In our view, while elections have consequences, the consequences are rarely as stark or as predictable as prognosticators suggest.
Volatility in the markets. A historic election. A global pandemic. 2020 has thrown us all into an interesting period of irreducible uncertainty, and now more than ever, clients are looking to you to provide them with “real” financial advice in order to navigate these turbulent waters.
COVID-19 is first and foremost a healthcare crisis, and its impact on the world has been devastating. That said, as investors, we must try to determine the long-term economic consequences of the pandemic.
We upgrade U.S. equities to overweight, with a preference for quality large caps riding structural growth trends – as well as smaller companies geared to a potential cyclical upswing. We prefer to look through any near-term market volatility as Covid cases surge. Positive vaccine news reinforces our outlook for an accelerated restart during 2021, reducing risks of permanent economic scarring.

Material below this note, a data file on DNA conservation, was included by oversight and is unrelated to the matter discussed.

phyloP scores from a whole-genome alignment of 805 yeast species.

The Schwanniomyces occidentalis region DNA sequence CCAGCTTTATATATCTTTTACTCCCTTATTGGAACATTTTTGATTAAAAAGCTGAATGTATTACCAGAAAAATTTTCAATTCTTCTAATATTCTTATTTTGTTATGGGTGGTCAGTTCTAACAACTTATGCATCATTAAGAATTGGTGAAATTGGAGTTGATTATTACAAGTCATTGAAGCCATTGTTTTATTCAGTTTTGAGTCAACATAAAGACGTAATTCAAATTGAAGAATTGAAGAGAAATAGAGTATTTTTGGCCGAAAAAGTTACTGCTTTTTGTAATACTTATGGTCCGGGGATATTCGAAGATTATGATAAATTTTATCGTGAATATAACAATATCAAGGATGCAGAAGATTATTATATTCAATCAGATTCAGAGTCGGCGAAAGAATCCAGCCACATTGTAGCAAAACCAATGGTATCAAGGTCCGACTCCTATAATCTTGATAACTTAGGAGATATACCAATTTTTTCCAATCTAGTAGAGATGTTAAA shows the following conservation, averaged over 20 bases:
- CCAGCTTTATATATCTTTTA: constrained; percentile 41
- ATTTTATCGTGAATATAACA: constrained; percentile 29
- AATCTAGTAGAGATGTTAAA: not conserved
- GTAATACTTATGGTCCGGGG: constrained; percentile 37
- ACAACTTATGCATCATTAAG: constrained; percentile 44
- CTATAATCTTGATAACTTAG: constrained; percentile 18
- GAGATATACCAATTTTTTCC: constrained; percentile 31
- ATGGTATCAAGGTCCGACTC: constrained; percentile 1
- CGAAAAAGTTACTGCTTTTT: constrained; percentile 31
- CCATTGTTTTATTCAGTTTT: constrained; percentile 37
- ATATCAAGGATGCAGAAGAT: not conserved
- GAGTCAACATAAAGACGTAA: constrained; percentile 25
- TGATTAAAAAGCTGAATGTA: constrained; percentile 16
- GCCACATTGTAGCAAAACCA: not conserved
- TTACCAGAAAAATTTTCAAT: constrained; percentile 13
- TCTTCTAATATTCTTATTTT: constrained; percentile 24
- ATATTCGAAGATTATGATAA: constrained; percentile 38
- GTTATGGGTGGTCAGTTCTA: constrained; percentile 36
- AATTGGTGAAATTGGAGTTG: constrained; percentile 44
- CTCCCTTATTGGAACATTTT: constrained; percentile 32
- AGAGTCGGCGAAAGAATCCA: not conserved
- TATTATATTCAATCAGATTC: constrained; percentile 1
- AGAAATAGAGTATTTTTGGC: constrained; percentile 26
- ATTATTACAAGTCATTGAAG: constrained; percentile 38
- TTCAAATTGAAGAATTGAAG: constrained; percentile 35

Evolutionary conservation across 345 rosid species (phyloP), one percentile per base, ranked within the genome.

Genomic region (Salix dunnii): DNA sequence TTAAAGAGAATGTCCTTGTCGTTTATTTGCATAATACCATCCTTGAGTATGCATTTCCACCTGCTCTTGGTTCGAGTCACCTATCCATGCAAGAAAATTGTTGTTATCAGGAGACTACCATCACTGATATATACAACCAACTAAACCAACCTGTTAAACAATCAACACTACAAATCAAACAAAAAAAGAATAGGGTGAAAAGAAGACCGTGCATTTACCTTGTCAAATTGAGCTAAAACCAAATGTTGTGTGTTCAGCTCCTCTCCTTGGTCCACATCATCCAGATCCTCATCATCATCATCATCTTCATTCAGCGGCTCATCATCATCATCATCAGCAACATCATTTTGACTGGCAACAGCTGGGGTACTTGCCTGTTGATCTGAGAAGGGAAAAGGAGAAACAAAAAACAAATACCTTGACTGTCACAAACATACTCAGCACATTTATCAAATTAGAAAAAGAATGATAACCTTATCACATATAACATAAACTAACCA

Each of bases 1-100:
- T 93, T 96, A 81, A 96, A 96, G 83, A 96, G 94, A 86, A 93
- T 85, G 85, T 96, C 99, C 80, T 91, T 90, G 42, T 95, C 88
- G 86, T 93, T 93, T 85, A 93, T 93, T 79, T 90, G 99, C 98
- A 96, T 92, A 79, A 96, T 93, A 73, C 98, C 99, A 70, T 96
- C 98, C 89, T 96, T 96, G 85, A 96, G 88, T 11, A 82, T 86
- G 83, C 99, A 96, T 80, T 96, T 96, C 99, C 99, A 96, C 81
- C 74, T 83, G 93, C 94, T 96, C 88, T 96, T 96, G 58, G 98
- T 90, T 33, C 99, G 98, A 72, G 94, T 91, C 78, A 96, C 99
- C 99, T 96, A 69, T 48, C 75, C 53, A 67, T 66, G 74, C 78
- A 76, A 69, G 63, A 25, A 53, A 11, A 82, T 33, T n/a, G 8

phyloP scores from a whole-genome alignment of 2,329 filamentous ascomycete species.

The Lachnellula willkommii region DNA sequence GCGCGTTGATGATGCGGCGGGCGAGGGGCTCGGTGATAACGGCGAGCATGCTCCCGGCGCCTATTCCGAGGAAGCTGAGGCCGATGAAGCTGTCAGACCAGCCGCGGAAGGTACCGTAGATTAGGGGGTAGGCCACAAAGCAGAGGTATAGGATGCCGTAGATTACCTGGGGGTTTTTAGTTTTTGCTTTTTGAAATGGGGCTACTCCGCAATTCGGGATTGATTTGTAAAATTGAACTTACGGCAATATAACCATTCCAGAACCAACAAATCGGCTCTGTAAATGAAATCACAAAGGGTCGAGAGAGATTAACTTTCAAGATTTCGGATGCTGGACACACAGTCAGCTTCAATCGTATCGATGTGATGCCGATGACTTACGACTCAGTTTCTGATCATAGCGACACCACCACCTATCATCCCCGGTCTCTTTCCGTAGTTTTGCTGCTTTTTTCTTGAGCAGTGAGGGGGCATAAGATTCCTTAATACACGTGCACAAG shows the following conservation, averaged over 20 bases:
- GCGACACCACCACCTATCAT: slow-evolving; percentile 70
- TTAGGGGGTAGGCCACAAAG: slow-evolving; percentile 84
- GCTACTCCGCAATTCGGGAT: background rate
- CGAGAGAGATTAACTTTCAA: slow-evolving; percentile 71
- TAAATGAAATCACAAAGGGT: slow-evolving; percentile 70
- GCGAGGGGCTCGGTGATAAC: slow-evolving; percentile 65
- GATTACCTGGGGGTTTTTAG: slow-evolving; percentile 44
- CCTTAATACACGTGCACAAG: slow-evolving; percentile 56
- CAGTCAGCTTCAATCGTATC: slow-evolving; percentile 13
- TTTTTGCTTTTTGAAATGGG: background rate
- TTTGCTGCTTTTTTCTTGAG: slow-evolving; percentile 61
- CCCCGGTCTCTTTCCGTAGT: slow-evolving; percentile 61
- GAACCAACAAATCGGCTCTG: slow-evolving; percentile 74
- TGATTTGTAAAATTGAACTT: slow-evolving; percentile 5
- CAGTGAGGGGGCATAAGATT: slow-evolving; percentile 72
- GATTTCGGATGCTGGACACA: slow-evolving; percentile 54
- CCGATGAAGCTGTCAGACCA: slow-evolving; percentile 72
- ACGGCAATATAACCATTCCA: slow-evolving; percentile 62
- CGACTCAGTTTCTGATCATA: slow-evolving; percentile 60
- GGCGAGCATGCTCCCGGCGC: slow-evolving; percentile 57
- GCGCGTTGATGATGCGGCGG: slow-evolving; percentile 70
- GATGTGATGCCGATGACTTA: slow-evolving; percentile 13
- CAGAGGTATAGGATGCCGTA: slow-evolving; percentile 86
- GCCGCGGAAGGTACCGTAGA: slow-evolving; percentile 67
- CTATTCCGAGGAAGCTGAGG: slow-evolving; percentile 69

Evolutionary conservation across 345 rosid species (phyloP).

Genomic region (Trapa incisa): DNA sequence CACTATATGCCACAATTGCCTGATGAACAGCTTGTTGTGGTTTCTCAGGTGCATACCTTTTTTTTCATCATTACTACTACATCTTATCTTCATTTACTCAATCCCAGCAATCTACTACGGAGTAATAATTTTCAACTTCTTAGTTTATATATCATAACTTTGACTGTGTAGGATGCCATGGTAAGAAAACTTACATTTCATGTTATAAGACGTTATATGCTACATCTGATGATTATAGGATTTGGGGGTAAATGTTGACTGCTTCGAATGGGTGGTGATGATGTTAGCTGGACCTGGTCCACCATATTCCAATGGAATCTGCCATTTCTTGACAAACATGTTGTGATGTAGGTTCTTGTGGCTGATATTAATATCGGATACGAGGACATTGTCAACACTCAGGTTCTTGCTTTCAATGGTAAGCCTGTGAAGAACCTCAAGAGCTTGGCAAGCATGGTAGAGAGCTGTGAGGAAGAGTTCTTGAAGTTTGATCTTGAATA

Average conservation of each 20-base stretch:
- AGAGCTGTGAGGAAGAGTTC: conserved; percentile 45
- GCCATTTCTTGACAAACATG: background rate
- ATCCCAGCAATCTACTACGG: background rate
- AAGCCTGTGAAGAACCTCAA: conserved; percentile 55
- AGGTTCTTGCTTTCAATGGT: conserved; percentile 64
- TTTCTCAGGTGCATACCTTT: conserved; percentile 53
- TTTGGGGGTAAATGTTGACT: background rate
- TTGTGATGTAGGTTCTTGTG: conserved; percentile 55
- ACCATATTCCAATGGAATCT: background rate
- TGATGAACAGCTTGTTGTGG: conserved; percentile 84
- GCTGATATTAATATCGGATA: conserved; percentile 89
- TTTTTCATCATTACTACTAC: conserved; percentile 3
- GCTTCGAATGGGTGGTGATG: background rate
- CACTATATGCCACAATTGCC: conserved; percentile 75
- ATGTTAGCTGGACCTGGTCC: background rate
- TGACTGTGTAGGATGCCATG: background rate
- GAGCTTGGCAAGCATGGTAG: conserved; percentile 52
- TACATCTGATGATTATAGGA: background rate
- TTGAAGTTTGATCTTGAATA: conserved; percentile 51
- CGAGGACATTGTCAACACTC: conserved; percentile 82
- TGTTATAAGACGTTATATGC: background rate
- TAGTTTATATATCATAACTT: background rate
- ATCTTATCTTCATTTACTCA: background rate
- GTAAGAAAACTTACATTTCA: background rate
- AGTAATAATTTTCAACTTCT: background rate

As we approach the end of the year it is probably safe to say that few if any have ever experienced a year like 2020. The municipal market also experienced a year like no other with the only recent parallel being – at certain times during the year – the 2008 financial crisis.
Investors last week focused on the positive coronavirus vaccine trials, as well as the negatives surrounding spiking virus cases and mounting economic lockdowns around the world.
U.S. Treasury yields closed lower last week, led by longer maturities. Despite positive news on possible vaccine progress, investors were focused on the potential near-term damage from surging virus cases across the globe. A public dispute between the U.S. Treasury and the Federal Reserve (Fed) about the Fed’s lending facilities also undermined investor confidence.
Read the Weekly Market Snapshot to stay up-to-date with stock markets and sectors, bond market returns and financial news for the week.
The President-elect says "America's back," but Europeans (and global investors) ask "how long?"
Weekly Market Compass: As we face a challenging Thanksgiving holiday, we highlight reasons to be optimistic about the markets
It won’t be the Thanksgiving that many of us had envisioned. COVID cases are currently rising at catastrophic rates, and hospitalizations and fatality rates are following in tow. Family plans have been meaningfully altered — I, for one, won’t be attending the Macy’s Thanksgiving Day Parade for the first time in decades.